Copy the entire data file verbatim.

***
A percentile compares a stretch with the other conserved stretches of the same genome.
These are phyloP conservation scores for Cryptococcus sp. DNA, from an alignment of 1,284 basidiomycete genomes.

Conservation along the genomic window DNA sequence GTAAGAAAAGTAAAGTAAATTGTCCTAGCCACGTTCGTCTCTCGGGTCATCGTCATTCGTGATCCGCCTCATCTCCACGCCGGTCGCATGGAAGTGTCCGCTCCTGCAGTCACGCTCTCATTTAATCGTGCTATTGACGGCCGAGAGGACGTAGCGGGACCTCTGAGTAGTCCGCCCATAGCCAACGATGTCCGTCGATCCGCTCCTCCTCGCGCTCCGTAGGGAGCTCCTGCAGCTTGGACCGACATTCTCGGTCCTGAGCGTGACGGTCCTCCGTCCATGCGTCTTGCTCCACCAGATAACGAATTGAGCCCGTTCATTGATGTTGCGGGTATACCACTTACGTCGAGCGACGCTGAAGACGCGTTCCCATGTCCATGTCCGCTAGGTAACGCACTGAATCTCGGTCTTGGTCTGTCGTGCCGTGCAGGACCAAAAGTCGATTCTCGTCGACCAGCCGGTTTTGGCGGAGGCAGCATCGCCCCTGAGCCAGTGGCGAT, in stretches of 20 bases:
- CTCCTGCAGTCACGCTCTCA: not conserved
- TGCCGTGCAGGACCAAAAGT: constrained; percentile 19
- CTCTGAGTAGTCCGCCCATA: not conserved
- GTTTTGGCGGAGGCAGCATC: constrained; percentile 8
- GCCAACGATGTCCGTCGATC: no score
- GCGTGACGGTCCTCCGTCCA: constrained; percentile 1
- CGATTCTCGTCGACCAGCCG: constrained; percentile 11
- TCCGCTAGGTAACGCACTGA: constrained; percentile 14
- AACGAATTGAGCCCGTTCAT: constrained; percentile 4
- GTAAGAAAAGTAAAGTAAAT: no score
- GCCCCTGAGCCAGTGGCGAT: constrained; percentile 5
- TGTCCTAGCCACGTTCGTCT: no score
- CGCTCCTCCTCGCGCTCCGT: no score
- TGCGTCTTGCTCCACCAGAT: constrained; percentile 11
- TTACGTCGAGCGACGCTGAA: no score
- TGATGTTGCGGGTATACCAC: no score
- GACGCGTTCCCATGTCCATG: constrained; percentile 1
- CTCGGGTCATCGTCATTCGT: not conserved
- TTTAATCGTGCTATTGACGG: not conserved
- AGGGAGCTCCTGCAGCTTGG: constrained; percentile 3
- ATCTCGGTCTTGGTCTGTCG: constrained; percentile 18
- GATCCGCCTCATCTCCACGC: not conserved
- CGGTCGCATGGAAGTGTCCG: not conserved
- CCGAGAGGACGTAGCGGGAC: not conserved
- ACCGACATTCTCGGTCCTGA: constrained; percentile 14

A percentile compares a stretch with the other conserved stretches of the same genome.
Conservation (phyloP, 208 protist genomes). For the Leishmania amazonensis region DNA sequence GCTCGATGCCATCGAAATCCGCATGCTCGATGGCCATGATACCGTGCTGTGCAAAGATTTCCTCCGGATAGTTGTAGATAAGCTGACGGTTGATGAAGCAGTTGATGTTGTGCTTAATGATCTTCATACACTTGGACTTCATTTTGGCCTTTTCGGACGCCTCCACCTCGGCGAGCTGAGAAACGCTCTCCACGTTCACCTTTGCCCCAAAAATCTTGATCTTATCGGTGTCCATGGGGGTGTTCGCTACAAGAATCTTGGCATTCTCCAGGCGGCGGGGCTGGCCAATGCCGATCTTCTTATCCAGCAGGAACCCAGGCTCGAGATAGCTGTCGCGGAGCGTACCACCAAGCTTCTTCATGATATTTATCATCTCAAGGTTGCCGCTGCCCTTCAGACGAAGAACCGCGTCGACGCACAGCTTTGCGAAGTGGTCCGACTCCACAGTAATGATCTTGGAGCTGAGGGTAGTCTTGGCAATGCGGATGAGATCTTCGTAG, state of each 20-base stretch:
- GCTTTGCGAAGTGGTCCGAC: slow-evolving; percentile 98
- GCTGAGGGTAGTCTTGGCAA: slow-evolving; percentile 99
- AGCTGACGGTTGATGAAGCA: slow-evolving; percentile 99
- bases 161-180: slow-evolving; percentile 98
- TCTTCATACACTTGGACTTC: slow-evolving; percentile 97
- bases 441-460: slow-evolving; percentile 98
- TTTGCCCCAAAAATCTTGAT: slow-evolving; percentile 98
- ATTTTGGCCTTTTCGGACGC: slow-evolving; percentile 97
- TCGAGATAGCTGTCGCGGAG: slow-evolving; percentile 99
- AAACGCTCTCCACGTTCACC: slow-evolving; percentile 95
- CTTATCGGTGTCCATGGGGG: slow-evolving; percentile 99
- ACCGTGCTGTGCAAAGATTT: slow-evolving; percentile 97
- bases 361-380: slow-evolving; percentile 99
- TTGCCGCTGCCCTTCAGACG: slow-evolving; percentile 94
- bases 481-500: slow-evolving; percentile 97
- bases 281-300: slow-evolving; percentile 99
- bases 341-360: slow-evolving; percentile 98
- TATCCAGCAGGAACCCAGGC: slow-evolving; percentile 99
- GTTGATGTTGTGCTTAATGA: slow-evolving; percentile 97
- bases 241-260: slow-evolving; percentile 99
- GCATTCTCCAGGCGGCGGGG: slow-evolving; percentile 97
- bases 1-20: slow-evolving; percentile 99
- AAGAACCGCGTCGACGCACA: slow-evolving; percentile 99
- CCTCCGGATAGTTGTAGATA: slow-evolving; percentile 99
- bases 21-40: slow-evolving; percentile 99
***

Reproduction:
A percentile compares a stretch with the other conserved stretches of the same genome.
These are phyloP conservation scores for Cryptococcus sp. DNA, from an alignment of 1,284 basidiomycete genomes.

Conservation along the genomic window DNA sequence GTAAGAAAAGTAAAGTAAATTGTCCTAGCCACGTTCGTCTCTCGGGTCATCGTCATTCGTGATCCGCCTCATCTCCACGCCGGTCGCATGGAAGTGTCCGCTCCTGCAGTCACGCTCTCATTTAATCGTGCTATTGACGGCCGAGAGGACGTAGCGGGACCTCTGAGTAGTCCGCCCATAGCCAACGATGTCCGTCGATCCGCTCCTCCTCGCGCTCCGTAGGGAGCTCCTGCAGCTTGGACCGACATTCTCGGTCCTGAGCGTGACGGTCCTCCGTCCATGCGTCTTGCTCCACCAGATAACGAATTGAGCCCGTTCATTGATGTTGCGGGTATACCACTTACGTCGAGCGACGCTGAAGACGCGTTCCCATGTCCATGTCCGCTAGGTAACGCACTGAATCTCGGTCTTGGTCTGTCGTGCCGTGCAGGACCAAAAGTCGATTCTCGTCGACCAGCCGGTTTTGGCGGAGGCAGCATCGCCCCTGAGCCAGTGGCGAT, in stretches of 20 bases:
- CTCCTGCAGTCACGCTCTCA: not conserved
- TGCCGTGCAGGACCAAAAGT: constrained; percentile 19
- CTCTGAGTAGTCCGCCCATA: not conserved
- GTTTTGGCGGAGGCAGCATC: constrained; percentile 8
- GCCAACGATGTCCGTCGATC: no score
- GCGTGACGGTCCTCCGTCCA: constrained; percentile 1
- CGATTCTCGTCGACCAGCCG: constrained; percentile 11
- TCCGCTAGGTAACGCACTGA: constrained; percentile 14
- AACGAATTGAGCCCGTTCAT: constrained; percentile 4
- GTAAGAAAAGTAAAGTAAAT: no score
- GCCCCTGAGCCAGTGGCGAT: constrained; percentile 5
- TGTCCTAGCCACGTTCGTCT: no score
- CGCTCCTCCTCGCGCTCCGT: no score
- TGCGTCTTGCTCCACCAGAT: constrained; percentile 11
- TTACGTCGAGCGACGCTGAA: no score
- TGATGTTGCGGGTATACCAC: no score
- GACGCGTTCCCATGTCCATG: constrained; percentile 1
- CTCGGGTCATCGTCATTCGT: not conserved
- TTTAATCGTGCTATTGACGG: not conserved
- AGGGAGCTCCTGCAGCTTGG: constrained; percentile 3
- ATCTCGGTCTTGGTCTGTCG: constrained; percentile 18
- GATCCGCCTCATCTCCACGC: not conserved
- CGGTCGCATGGAAGTGTCCG: not conserved
- CCGAGAGGACGTAGCGGGAC: not conserved
- ACCGACATTCTCGGTCCTGA: constrained; percentile 14

A percentile compares a stretch with the other conserved stretches of the same genome.
Conservation (phyloP, 208 protist genomes). For the Leishmania amazonensis region DNA sequence GCTCGATGCCATCGAAATCCGCATGCTCGATGGCCATGATACCGTGCTGTGCAAAGATTTCCTCCGGATAGTTGTAGATAAGCTGACGGTTGATGAAGCAGTTGATGTTGTGCTTAATGATCTTCATACACTTGGACTTCATTTTGGCCTTTTCGGACGCCTCCACCTCGGCGAGCTGAGAAACGCTCTCCACGTTCACCTTTGCCCCAAAAATCTTGATCTTATCGGTGTCCATGGGGGTGTTCGCTACAAGAATCTTGGCATTCTCCAGGCGGCGGGGCTGGCCAATGCCGATCTTCTTATCCAGCAGGAACCCAGGCTCGAGATAGCTGTCGCGGAGCGTACCACCAAGCTTCTTCATGATATTTATCATCTCAAGGTTGCCGCTGCCCTTCAGACGAAGAACCGCGTCGACGCACAGCTTTGCGAAGTGGTCCGACTCCACAGTAATGATCTTGGAGCTGAGGGTAGTCTTGGCAATGCGGATGAGATCTTCGTAG, state of each 20-base stretch:
- GCTTTGCGAAGTGGTCCGAC: slow-evolving; percentile 98
- GCTGAGGGTAGTCTTGGCAA: slow-evolving; percentile 99
- AGCTGACGGTTGATGAAGCA: slow-evolving; percentile 99
- bases 161-180: slow-evolving; percentile 98
- TCTTCATACACTTGGACTTC: slow-evolving; percentile 97
- bases 441-460: slow-evolving; percentile 98
- TTTGCCCCAAAAATCTTGAT: slow-evolving; percentile 98
- ATTTTGGCCTTTTCGGACGC: slow-evolving; percentile 97
- TCGAGATAGCTGTCGCGGAG: slow-evolving; percentile 99
- AAACGCTCTCCACGTTCACC: slow-evolving; percentile 95
- CTTATCGGTGTCCATGGGGG: slow-evolving; percentile 99
- ACCGTGCTGTGCAAAGATTT: slow-evolving; percentile 97
- bases 361-380: slow-evolving; percentile 99
- TTGCCGCTGCCCTTCAGACG: slow-evolving; percentile 94
- bases 481-500: slow-evolving; percentile 97
- bases 281-300: slow-evolving; percentile 99
- bases 341-360: slow-evolving; percentile 98
- TATCCAGCAGGAACCCAGGC: slow-evolving; percentile 99
- GTTGATGTTGTGCTTAATGA: slow-evolving; percentile 97
- bases 241-260: slow-evolving; percentile 99
- GCATTCTCCAGGCGGCGGGG: slow-evolving; percentile 97
- bases 1-20: slow-evolving; percentile 99
- AAGAACCGCGTCGACGCACA: slow-evolving; percentile 99
- CCTCCGGATAGTTGTAGATA: slow-evolving; percentile 99
- bases 21-40: slow-evolving; percentile 99